$ P = 0.014 versus LGL group.
9 P = O.ooO1-O.OOO8 for FS versus RA and NRD groups, for RA versus FS and LGL groups, and for
NRD versus LGL group.
ll P = 0.002 versus NRD group.
# P = 0.046 versus NRD group.
** P = O.OOO1 versus all other groups.
tt P = 0.008 versus RA group.
S$ P = 0.027 versus RA group and P = 0.007 versus NRD group.
98 P = 0.013 versus FS group and P = 0.031 versus RA group.
llllP = 0.001 versus RA and NRD groups.
## P = 0.01 versus NRD group.
(mean 2 SD 0.3 _t 0.3), as expected. The ratio in the
FS group (2.2 ? 1.4) was very similar to that in the
NRD control group (2.5 ? 1.3), suggestive of a parallel
reduction in CD4 and CD8 cells. In the RA patients
(3.6 ? 2.3), the CD4:CD8 ratio was increased, although not significantly, compared with the NRD
controls.
By definition, CD3+,CD57+ counts were significantly increased in the LGL group compared with
the other groups (2.08 -t 2.53 X 10’hiter; P = 0.0001).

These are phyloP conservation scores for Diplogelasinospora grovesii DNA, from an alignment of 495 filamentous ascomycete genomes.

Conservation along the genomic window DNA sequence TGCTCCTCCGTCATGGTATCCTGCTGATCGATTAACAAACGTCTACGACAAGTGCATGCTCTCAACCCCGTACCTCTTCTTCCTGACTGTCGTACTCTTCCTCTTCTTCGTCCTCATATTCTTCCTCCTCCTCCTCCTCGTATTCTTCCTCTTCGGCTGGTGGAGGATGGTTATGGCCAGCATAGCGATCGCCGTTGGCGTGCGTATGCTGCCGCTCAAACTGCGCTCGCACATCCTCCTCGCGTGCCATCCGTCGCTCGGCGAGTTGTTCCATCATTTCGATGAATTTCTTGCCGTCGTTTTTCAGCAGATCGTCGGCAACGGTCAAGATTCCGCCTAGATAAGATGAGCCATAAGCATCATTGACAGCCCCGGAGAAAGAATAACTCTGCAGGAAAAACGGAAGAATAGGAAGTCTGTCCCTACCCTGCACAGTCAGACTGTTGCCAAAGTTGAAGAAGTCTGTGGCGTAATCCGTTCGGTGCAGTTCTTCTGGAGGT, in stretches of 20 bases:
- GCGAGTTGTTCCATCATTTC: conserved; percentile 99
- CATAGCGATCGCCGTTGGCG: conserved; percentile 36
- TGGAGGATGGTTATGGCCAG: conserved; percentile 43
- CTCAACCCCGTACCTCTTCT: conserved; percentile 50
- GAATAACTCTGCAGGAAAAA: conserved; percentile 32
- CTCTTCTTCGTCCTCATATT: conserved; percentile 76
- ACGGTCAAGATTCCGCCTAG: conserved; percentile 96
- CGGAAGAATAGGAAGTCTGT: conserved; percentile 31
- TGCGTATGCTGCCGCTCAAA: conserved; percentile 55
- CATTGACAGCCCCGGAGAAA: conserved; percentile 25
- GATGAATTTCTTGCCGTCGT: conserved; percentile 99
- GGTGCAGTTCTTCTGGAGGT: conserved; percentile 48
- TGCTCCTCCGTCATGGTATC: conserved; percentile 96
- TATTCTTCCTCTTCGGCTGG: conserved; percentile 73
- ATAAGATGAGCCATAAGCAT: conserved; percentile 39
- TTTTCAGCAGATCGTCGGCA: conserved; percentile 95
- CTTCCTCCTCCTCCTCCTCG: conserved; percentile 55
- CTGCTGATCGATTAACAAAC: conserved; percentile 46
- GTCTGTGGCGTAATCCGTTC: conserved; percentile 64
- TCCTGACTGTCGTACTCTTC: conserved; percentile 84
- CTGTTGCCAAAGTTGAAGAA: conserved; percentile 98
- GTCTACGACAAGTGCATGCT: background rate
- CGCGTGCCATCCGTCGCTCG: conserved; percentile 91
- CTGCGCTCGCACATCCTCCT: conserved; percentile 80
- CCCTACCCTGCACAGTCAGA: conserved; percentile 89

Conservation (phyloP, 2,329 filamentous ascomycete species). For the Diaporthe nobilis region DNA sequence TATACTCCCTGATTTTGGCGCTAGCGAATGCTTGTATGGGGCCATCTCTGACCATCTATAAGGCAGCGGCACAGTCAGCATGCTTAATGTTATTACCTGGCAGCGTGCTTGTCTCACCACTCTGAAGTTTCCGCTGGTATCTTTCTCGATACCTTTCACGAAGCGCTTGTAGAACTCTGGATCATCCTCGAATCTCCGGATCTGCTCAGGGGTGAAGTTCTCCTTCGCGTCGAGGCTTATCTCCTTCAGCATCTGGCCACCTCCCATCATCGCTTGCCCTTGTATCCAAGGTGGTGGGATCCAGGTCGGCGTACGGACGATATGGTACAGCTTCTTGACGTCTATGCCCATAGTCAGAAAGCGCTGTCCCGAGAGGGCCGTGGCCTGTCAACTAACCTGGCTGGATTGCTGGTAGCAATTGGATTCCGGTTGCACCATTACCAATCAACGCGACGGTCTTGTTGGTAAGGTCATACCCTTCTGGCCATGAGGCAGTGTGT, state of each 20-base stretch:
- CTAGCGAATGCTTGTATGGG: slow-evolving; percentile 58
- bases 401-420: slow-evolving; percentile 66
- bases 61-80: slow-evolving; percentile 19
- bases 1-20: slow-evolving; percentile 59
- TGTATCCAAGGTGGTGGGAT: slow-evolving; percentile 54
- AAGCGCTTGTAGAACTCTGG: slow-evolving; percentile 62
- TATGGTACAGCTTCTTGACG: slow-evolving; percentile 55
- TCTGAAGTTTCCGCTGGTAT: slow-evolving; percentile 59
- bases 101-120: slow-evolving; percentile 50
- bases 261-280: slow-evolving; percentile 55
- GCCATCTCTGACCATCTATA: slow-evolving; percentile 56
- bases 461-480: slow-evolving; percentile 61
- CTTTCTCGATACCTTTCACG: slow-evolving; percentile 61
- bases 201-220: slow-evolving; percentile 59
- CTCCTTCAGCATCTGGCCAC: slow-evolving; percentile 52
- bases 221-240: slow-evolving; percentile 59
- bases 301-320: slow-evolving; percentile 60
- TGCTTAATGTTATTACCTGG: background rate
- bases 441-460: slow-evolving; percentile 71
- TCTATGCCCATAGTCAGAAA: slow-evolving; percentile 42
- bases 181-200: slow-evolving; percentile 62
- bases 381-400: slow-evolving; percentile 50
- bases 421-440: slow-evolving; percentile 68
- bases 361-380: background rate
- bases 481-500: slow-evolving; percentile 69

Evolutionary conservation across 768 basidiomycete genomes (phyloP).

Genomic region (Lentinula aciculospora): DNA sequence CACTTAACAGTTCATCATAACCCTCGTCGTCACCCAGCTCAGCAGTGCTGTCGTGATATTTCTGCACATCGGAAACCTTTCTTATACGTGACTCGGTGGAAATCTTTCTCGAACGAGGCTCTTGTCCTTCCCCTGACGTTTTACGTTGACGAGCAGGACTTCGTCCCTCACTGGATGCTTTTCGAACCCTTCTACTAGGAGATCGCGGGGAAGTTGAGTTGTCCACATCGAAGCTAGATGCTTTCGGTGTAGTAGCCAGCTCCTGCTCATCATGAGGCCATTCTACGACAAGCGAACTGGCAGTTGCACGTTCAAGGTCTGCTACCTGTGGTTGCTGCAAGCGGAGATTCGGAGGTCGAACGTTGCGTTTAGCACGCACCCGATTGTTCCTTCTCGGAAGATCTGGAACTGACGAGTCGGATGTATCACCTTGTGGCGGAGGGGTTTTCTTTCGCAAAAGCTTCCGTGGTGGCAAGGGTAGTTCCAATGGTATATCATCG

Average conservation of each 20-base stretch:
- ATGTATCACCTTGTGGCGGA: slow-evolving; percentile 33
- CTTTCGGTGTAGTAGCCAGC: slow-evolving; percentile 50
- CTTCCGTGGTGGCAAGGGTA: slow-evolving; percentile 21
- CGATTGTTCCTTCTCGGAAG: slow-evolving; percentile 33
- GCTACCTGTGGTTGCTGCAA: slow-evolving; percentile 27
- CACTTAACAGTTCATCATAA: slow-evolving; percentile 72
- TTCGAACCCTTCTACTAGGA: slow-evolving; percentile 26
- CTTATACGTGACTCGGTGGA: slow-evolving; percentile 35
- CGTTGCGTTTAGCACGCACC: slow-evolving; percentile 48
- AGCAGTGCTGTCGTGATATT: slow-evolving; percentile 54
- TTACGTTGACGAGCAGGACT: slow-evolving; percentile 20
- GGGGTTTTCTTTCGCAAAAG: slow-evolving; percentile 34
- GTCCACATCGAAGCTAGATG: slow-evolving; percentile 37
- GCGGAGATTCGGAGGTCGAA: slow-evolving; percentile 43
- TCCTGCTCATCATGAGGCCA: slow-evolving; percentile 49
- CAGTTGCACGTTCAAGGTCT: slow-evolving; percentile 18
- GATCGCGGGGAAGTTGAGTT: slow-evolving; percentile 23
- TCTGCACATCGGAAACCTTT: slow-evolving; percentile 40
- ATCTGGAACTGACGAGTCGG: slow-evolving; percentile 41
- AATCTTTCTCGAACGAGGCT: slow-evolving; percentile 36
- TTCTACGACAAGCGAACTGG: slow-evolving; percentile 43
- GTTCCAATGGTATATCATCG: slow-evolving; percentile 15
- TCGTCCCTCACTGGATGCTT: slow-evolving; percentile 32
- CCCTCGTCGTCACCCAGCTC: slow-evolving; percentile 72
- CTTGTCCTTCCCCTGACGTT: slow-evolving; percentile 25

However, while they were reduced in the FS group
compared with the levels in the RA and NRD control
groups, the percentage expression was unchanged,
again suggestive of a parallel decrease in all of the
lymphocyte subtypes examined (Figure 1). CD16
showed an increased expression in the LGL group
compared with the FS and RA groups, while CD56
expression was reduced in the FS and RA groups.
With age, the absolute lymphocyte count decreases, while the percentage of T cells that express
CD57 increases (6). One previous study of FS failed to
specify the age of the control group (3). In the present